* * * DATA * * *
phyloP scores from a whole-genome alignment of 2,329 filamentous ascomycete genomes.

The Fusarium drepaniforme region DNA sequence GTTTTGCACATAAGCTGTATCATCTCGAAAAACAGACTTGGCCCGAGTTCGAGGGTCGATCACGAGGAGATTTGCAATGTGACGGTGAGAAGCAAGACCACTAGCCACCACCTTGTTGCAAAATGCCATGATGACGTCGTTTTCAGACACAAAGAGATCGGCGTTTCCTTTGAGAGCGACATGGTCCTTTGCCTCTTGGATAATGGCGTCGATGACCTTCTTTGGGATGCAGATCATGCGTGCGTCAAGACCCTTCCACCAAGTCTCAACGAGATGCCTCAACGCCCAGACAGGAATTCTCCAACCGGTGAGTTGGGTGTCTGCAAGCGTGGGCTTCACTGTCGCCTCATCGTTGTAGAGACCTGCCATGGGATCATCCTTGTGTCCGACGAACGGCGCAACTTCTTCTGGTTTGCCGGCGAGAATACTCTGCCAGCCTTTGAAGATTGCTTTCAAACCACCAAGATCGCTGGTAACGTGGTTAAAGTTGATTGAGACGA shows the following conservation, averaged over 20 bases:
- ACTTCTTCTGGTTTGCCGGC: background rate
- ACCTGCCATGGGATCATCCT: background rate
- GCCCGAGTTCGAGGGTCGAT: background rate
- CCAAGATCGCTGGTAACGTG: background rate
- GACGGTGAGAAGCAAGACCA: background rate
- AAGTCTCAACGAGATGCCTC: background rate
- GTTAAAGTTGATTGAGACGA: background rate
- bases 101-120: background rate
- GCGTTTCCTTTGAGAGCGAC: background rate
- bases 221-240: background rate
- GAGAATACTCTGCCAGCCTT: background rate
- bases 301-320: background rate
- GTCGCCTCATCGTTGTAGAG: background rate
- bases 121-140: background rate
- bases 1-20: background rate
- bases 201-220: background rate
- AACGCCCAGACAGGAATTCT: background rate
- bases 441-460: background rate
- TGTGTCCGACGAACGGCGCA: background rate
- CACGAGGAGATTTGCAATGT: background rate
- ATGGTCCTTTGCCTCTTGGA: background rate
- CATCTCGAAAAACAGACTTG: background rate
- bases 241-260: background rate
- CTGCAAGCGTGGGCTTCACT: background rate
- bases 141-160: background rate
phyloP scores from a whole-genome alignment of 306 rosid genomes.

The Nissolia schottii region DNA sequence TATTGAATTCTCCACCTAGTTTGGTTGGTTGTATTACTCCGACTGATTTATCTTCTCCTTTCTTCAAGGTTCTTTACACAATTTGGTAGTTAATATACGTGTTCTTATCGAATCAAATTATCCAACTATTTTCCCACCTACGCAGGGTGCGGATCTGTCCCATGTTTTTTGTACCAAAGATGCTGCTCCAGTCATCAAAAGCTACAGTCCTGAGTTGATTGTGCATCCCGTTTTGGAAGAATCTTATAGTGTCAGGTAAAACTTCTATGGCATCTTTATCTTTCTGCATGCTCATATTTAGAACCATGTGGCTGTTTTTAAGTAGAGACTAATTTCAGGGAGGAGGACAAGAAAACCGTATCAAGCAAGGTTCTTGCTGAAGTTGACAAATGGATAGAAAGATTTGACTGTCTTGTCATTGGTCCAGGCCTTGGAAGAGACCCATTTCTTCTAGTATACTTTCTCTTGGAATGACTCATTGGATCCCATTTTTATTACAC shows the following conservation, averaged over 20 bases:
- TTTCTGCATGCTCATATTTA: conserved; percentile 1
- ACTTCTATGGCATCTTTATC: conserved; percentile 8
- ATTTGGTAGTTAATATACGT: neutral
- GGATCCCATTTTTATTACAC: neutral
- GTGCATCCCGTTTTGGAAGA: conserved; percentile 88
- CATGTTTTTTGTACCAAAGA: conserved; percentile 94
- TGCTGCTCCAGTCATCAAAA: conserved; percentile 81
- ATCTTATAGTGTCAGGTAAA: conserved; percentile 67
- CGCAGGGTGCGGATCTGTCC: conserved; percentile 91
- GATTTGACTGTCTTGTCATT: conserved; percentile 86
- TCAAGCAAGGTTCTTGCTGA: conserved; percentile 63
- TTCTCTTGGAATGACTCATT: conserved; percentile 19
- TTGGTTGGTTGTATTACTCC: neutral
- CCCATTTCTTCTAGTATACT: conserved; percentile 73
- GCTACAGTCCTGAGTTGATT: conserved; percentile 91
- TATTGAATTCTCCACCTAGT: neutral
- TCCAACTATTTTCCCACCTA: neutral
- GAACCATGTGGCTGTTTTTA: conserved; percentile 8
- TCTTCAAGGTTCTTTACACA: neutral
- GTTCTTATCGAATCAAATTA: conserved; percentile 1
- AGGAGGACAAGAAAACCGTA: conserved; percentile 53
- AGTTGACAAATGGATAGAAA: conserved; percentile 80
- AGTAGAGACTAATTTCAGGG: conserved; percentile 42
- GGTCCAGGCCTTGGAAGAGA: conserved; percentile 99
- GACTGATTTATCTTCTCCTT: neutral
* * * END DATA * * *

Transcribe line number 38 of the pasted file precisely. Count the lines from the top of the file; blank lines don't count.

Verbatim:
- CGCAGGGTGCGGATCTGTCC: conserved; percentile 91